Rural Entrepreneurship for Women: A Case for Wealth Creation by Africa’s Rural Poor amidst Global Financial and Economic Crises K M Baharul Islam1
The growing emphasis on rural small and medium size entrepreneurship for economic development, especially in the context of poverty alleviation in developing countries has thrown up some major challenges for the commercial ventures led by women in global perspective. The position of women, even in the developing world, has been far from uniform or nonlinear in this emerging global scenario. Against this backdrop and through several exemplary cases around the world, this paper intends to highlight that women entrepreneurs have made some gains and its emerging role in the rural African setup given the imminent global economic crisis. The market for e-business and e-commerce is, at least potentially, has strengthened their ability to more effectively compete even in the domestic market. A number of such interventions in the area of IT based commercial enterprises for women have been undertaken all over the world. This paper, therefore, underlines the strategic challenges and opportunities from a gender focus to analyze the prospects of rural small and medium entrepreneurship for women through an analytical research on women’s ITbased commercial enterprises and present a matrix of issues before the women entrepreneurs. Women Entrepreneurs have grown in large number across the globe over the last decade and increasingly the entrepreneurial potentials of women have changed the rural economies in many parts of the world. Besides the star cases like “Grameen Telephone Ladies” in Bangladesh spearheaded by Nobel Laureate Muhammad Yunus, many other isolated cases of successful women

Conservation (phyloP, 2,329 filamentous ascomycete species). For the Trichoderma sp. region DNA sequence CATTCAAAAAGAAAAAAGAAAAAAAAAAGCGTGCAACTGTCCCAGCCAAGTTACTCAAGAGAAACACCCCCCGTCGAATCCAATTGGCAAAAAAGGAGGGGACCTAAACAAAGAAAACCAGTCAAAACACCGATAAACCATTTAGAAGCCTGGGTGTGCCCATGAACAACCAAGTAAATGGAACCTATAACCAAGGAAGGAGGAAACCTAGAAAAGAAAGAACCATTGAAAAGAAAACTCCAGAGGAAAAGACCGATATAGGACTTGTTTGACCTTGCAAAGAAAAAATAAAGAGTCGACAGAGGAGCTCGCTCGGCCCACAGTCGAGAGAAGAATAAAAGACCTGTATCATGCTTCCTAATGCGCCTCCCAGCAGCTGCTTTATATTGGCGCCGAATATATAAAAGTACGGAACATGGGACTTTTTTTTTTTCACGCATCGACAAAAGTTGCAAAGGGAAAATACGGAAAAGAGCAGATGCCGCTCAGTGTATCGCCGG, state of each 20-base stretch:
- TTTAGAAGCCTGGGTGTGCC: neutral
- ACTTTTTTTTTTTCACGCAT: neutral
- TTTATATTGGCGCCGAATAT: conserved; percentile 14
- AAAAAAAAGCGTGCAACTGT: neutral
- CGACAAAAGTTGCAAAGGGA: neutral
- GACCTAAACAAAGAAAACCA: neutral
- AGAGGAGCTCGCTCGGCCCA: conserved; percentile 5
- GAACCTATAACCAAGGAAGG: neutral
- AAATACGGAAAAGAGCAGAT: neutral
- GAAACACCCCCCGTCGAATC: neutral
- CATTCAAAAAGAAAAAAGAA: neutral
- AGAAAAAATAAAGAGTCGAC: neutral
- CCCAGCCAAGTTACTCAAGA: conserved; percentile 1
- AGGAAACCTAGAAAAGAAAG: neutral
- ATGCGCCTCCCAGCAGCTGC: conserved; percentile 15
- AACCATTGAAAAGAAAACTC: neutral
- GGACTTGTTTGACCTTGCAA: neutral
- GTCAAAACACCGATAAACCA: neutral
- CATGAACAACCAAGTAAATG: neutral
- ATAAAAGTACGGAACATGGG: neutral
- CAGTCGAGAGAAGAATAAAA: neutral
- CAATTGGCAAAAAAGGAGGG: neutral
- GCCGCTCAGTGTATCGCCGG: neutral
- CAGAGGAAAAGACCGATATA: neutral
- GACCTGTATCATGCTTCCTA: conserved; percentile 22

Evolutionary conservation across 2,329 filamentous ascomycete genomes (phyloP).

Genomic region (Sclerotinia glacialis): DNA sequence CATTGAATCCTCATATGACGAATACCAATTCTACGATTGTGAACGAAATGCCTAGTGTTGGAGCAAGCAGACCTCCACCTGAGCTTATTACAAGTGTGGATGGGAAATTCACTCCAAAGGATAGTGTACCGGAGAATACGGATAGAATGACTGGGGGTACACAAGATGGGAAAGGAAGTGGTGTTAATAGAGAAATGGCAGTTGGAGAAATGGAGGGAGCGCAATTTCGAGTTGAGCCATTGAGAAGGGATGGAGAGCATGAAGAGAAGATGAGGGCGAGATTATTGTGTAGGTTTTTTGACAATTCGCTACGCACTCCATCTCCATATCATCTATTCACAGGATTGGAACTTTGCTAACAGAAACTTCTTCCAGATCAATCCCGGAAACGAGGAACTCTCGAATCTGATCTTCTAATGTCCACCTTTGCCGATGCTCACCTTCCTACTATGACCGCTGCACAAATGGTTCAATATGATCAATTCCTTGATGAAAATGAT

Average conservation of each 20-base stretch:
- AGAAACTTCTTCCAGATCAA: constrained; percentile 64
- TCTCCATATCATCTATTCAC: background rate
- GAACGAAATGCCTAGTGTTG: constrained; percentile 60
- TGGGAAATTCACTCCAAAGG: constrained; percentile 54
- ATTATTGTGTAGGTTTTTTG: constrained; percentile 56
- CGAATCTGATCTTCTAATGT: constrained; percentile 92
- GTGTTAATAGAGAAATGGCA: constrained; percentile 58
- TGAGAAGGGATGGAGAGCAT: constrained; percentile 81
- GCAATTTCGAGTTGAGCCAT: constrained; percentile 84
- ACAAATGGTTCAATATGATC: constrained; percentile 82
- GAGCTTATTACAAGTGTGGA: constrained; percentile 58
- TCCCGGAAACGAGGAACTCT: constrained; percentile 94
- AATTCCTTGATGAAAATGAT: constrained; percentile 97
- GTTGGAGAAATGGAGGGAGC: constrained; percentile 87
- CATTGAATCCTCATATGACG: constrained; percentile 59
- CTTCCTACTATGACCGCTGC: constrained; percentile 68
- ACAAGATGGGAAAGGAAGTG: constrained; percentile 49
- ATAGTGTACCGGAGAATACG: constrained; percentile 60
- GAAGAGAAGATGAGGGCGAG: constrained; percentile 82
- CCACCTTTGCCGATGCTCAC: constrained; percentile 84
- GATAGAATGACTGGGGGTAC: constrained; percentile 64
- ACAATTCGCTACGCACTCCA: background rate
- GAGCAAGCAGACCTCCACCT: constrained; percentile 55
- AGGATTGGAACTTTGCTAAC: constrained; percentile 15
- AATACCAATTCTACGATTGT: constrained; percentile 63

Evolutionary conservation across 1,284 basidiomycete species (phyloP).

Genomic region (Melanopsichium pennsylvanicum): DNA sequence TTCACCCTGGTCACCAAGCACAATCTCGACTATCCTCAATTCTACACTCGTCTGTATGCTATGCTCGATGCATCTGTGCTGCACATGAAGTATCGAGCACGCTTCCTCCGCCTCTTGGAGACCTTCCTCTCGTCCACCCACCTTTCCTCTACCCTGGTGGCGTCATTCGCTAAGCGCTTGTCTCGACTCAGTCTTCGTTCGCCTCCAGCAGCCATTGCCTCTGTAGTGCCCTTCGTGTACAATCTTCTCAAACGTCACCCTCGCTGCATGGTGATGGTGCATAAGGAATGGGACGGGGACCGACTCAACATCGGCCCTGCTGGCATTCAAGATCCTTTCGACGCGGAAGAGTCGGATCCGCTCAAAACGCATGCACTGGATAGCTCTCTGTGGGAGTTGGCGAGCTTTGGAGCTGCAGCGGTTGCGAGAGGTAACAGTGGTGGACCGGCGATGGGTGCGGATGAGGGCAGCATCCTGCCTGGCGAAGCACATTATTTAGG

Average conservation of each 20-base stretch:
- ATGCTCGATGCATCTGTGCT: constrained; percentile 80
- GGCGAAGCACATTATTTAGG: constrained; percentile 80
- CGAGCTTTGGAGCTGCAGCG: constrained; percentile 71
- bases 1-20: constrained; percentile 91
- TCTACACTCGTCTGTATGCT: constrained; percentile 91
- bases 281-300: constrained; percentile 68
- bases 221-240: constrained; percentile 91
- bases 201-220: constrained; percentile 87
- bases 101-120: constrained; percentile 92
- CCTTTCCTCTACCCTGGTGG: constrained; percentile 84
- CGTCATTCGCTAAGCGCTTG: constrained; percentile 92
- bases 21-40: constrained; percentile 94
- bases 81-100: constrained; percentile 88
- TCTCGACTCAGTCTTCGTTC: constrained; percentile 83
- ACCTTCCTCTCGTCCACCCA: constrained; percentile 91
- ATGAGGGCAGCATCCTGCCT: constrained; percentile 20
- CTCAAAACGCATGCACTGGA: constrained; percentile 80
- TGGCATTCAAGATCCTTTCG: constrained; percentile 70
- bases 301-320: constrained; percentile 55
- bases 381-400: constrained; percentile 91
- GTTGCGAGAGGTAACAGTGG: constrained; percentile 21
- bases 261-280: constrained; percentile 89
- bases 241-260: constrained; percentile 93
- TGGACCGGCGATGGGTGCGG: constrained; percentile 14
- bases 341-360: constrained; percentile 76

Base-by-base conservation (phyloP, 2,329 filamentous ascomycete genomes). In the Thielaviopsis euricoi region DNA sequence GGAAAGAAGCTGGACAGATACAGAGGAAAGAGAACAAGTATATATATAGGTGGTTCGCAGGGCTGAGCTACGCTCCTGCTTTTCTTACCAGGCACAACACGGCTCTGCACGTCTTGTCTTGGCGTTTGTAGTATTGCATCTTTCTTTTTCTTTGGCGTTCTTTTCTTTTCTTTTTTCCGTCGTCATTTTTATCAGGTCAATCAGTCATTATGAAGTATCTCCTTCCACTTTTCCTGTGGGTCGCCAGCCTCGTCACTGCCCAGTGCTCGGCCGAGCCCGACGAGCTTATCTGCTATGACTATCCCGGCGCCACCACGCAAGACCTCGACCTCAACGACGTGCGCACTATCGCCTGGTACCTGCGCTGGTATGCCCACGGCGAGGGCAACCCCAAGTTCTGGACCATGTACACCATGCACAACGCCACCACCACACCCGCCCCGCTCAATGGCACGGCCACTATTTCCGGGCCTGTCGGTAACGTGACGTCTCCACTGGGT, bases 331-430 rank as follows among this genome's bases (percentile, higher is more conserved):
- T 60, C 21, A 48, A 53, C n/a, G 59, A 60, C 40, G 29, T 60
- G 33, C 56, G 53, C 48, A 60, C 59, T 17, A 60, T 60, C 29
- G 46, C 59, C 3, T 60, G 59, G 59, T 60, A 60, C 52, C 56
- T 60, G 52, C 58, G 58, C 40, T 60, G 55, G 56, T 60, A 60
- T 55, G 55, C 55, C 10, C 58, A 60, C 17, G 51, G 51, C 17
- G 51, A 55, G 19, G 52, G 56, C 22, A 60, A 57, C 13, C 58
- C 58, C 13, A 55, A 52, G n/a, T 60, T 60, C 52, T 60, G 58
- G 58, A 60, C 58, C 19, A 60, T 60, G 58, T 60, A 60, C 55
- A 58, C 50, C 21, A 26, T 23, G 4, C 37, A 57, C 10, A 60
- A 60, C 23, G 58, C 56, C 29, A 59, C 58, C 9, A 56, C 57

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businesses abound in recent years.2 Richard Duncombe et al shows ELIF Business Solutions (Zambia), BusyIncubator (Ghana) and Kudumbashree (India) as some illustrative cases.3 With the increasing number of rural women joining the entrepreneurial bandwagon their conventional role in the society has also been changing with the growing economic leverage they are mastering now. The quintessential home-maker with her born managerial skill, knowledge and adaptability in the difficult social milieu made them eager to take up even otherwise apparently ‘non-viable’ business ventures and often turned them into success stories. ‘Women Entrepreneur’, in a larger sense, therefore is a person who accepts challenging role to meet her personal needs and become economically self-sufficient. They are moved by a strong desire to do something economically gainful that will bring ‘value addition’ to their both family and social life. With the advent of global economy followed by information society and subsequent knowledge economy, a new image appeared in the mass mediawomen who are ready to break away from the traditional roles and the ‘circumstantial helplessness’ that hindered their entrepreneurial growth for many years. From women business leaders of the multinational corporations to the village women in Ghana all are now aware of their own advantages, challenges ahead as well as the emerging opportunities. The challenges and opportunities provided to the women of information society are turning them fast into job creators. In the context of Africa, especially against the backdrop of a global financial recession, although women constitute the majority of the total population, the entrepreneurial world of rural African women is still a very limited one. Rural women in many other countries like Bangladesh have proved themselves in the business world but the larger mass of African rural women are still facing some major problems in terms of funding, training, support services and technology orientation.
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